MOBILE TOOLS POSITIVELY INFLUENCING HEALTHCARE

Worldwide, a staggering five billion people or 74% of the world’s population are using mobile phones, with over 40% of them using smartphones. The clinical setting is no exception: according to Manhattan Research, 81% of physicians will have a smartphone by 2012. Tablets are following suit: the iPad alone is used by 30% of physicians one year after release, and Manhattan Research predicts that another 28% will purchase one in the next 6 months. Physician mobile technology adoption—sophisticated and secure email protocols coupled with the ability to access apps—can positively impact healthcare.

While mobile technology usage among physicians continues to flourish, so does the creation of apps. In fact, there are close to 400,000 apps available to Apple’s suite of products; meanwhile, the android app market is quickly catching up. There is no shortage of health-related apps or any slowing of their proliferation in the digital marketplace. As this channel of opportunity continues to grow, how do healthcare marketers leverage mobile technology and apps to capture audience’s attention and keep them engaged long term?

Mobile apps can significantly increase the flow of information between physicians and patients. Moving beyond fitness plans and diet advice, healthcare apps have the opportunity to enhance the physician-patient relationship, thus leading to better healthcare. Smartphone apps can serve as an excellent resource to provide medical professionals with reference information at point of care. According to a recent survey conducted by PwC, one out of three physicians makes decisions based on incomplete information; these decisions affect nearly 70% of a doctor’s patients. Mobile devices can bridge this gap by allowing doctors to access more information during the clinical encounter.

PATIENTS “NOT AT ALL” INFORMED

A recent survey commissioned by MedTera revealed that patient education is, in fact, in dire straits. MedTera asked 7,000 patients if they had the information needed to manage their illnesses when they left their doctors’ offices, and 54% of respondents answered “not at all.” When asked if they knew where to find online resources to manage their conditions, 81% answered “not at all.” An alarming 77% reported that they received no written information about their illnesses and/or medications from their doctors during their most recent visits. Physicians today are pressed to see as many patients as possible in the shortest possible time, and neglect to fully satisfy patients’ informational needs. Mobile technology allows both physicians and patients to access critical patient education within and outside the clinical setting to satisfy the previously mentioned patient needs.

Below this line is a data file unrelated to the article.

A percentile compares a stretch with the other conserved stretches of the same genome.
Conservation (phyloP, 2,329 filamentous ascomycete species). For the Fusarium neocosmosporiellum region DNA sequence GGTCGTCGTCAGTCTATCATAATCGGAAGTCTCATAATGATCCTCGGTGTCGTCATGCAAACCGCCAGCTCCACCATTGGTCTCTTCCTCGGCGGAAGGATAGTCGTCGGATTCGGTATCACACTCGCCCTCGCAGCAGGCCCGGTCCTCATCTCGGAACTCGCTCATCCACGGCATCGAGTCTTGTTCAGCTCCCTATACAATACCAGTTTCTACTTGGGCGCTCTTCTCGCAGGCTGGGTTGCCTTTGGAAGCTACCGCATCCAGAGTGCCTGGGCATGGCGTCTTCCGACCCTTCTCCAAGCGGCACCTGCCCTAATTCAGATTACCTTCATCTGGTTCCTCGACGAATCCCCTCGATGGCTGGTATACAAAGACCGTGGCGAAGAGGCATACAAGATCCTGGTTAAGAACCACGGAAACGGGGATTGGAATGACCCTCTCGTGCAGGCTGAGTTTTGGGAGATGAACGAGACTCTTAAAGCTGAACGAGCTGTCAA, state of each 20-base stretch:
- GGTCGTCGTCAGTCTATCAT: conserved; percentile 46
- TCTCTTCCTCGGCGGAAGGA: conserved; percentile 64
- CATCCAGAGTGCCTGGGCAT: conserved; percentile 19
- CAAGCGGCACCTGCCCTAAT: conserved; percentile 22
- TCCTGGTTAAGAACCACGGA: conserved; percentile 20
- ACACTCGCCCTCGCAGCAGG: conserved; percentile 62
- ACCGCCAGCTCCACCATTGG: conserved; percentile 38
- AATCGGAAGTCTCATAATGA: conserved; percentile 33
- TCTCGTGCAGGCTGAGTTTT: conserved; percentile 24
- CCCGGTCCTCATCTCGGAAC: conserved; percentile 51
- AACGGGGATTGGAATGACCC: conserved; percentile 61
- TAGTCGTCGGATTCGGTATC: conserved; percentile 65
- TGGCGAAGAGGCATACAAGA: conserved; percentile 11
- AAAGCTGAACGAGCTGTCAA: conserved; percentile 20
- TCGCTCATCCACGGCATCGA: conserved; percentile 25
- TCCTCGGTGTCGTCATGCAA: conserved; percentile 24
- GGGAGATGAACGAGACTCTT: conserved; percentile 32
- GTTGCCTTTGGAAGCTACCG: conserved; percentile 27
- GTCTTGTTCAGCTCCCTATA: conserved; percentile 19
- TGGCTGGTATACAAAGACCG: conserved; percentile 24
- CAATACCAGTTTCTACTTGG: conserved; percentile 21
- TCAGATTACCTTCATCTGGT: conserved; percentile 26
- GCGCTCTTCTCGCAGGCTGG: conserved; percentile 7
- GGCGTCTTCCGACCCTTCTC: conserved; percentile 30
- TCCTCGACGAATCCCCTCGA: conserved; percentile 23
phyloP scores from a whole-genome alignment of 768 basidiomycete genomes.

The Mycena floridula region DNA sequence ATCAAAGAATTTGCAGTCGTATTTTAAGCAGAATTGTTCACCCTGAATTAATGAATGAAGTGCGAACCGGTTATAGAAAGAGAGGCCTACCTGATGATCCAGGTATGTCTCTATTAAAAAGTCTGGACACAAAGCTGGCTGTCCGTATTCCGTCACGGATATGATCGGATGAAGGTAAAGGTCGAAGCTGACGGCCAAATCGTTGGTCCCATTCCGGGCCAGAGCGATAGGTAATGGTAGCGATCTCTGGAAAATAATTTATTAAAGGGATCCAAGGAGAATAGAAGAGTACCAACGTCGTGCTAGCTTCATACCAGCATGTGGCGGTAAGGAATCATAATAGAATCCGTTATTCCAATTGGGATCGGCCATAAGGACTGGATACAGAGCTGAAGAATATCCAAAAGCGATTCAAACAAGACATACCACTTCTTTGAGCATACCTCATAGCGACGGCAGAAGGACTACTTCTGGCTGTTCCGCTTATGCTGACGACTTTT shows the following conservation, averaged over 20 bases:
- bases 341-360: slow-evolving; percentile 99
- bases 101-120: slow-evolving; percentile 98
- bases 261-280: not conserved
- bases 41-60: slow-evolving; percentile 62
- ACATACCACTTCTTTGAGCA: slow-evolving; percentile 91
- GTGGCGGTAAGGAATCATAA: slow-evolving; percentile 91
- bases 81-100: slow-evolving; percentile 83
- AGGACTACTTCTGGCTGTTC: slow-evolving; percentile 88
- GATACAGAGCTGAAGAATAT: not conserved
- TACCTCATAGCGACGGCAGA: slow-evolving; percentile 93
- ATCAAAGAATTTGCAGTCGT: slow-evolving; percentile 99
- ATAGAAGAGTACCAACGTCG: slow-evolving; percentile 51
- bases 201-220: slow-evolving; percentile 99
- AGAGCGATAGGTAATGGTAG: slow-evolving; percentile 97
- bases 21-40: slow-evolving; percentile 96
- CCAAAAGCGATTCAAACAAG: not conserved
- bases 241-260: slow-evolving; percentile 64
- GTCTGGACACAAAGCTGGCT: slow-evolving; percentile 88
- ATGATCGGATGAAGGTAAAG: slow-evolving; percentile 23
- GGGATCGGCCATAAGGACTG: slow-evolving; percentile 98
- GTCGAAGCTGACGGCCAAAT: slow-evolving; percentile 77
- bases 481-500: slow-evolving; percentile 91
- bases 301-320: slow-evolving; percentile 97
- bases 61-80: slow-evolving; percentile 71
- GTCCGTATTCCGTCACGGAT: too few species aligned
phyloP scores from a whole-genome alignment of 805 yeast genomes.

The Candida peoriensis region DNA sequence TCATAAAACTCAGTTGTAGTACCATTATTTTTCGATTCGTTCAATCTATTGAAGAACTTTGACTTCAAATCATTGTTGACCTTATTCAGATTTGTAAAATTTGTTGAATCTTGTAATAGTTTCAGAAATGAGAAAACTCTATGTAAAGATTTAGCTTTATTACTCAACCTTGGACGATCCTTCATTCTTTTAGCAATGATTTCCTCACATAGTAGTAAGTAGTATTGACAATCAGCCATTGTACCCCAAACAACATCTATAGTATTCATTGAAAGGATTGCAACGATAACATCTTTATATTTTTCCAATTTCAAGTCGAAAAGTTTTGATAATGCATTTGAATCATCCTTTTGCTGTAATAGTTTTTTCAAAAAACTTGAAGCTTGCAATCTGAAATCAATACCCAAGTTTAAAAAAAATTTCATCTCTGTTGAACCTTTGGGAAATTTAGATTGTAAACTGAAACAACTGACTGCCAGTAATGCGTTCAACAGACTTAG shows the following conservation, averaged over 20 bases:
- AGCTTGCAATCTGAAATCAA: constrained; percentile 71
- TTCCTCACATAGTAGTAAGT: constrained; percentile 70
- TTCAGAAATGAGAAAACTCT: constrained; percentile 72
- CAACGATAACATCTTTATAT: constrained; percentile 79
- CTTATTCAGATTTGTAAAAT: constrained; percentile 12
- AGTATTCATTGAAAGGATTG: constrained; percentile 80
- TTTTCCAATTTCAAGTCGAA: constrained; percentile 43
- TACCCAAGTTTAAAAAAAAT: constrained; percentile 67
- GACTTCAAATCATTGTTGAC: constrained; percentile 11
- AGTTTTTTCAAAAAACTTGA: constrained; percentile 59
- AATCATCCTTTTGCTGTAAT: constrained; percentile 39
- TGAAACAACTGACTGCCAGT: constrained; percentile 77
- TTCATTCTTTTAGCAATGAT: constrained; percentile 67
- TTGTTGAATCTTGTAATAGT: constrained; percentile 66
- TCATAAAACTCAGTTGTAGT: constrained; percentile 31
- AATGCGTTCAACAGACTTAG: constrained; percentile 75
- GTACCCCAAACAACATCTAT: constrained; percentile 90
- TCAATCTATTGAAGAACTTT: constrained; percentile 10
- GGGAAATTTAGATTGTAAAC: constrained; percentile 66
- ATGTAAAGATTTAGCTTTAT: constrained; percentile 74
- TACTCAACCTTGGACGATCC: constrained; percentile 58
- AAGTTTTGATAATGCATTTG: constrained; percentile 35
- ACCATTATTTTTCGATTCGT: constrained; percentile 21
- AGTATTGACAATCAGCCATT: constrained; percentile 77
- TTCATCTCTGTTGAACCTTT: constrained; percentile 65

Patients desire a supplementary source of medical guidance. In our survey, we asked patients to assess the value of additional health facts and medical advice. Regarding the importance of follow-ups and tests, 94% of respondents said they would find extra details “very much” or “extremely” valuable. Eighty-two percent gave the same response regarding recommended lifestyle changes; and 78% indicated that details on medications and potential side effects would be equally valuable. Most physicians want to meet recent patient demands, and 81% of them called for more apps related to their respective specialties. In general, 71% of physicians deemed smartphones essential to their practice.

INFORMATION AS MEDICINE

The right information at the point of care can both improve patient outcomes (through better patient education) and help streamline the medical professional’s workflow. Forty percent of physicians said they could eliminate 11% to 30% of office visits by using mobile devices. From email capability to remote monitoring of patients to communicating with caregivers, mobile technologies allow physicians to capitalize on their valuable time. Mobile technology can improve communication between medical professionals, their staffs and clinical laboratories. With the touch of a screen, a physician can download lab results on a smartphone at the time of the clinical encounter. Previous attempts to make health records mobile faced significant challenges, mostly due to smartphones’ limited screen sizes. The iPad’s innovative, reader-friendly features provide both physicians and patients with remote access to essential medical data.

The mobile health revolution is positioned to influence how patients manage their care, how physicians run their practices, and how healthcare stakeholders share information. A seismic shift, favoring positive healthcare outcomes, is on the horizon. Mobile apps for physicians can help improve efficiency for care management and improve communication between providers. From a patient perspective, mobile apps can deliver rich patient education, assist in monitoring care and support the patient-physician dialogue.

  • David Duplay

    Dave Duplay is the president and founder of MedTera, an integrated marketing solutions company dedicated to improving education, promotion and communications in the healthcare, life sciences and pharmaceutical industries

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